The Retinal molecule in 3-D

The Retinal molecule - rotatable in 3 dimensions

Retinal is a derivative of another page on the BioTopics site retinol - vitamin A. The alcohol group ([CH]OH) is converted into an aldehyde (CHO) group. Retinal exists in two forms called 11-cis and all-trans.

In the light-sensitive cells of the eye, 11-cis retinal becomes covalently attached to a protein section enbedded in the membrane, and this combination is called an opsin.
There are several sorts of these proteins which react in different ways. For example in a cone cell there will be one of three types of photopsin which broadly respond to red, green and blue light. In rod cells rhodopsin is found.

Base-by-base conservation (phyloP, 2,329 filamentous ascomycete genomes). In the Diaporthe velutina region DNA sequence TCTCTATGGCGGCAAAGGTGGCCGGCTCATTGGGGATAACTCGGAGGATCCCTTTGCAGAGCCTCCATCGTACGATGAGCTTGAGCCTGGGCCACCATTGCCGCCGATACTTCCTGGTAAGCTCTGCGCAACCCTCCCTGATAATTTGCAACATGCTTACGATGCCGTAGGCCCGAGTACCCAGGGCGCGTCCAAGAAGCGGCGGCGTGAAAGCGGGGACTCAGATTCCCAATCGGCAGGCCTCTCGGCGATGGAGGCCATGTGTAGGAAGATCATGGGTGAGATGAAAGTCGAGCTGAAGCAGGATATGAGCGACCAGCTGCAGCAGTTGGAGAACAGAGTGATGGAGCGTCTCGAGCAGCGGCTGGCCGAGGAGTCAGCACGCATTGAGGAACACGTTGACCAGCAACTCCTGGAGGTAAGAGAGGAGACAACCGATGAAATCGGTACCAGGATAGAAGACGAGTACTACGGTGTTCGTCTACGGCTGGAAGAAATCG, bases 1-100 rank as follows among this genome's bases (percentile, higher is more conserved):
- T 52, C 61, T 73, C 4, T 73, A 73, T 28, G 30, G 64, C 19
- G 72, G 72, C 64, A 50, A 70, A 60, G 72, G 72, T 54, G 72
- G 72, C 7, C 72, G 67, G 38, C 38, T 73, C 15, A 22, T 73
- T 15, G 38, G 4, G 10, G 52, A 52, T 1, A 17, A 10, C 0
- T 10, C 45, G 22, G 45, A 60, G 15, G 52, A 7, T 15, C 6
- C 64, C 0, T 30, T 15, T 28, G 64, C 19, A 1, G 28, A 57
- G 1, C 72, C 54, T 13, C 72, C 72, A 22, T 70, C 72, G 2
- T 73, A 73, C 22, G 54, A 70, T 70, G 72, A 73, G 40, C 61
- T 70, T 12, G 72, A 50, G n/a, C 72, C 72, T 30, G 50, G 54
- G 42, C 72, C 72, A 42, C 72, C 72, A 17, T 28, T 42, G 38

Photoisomerisation - click to see the molecule flip

When it absorbs energy from a photon of light, the retinal section changes its molecular structure from the 11-cis form to the all trans form. This generates an electrochemical impulse.

After this the all trans retinal detaches from the protein and is recycled into retinol. In the epithelium layer behind the retina, it is reactivated by a number of molecular changes, then passed back into the cells of the retina.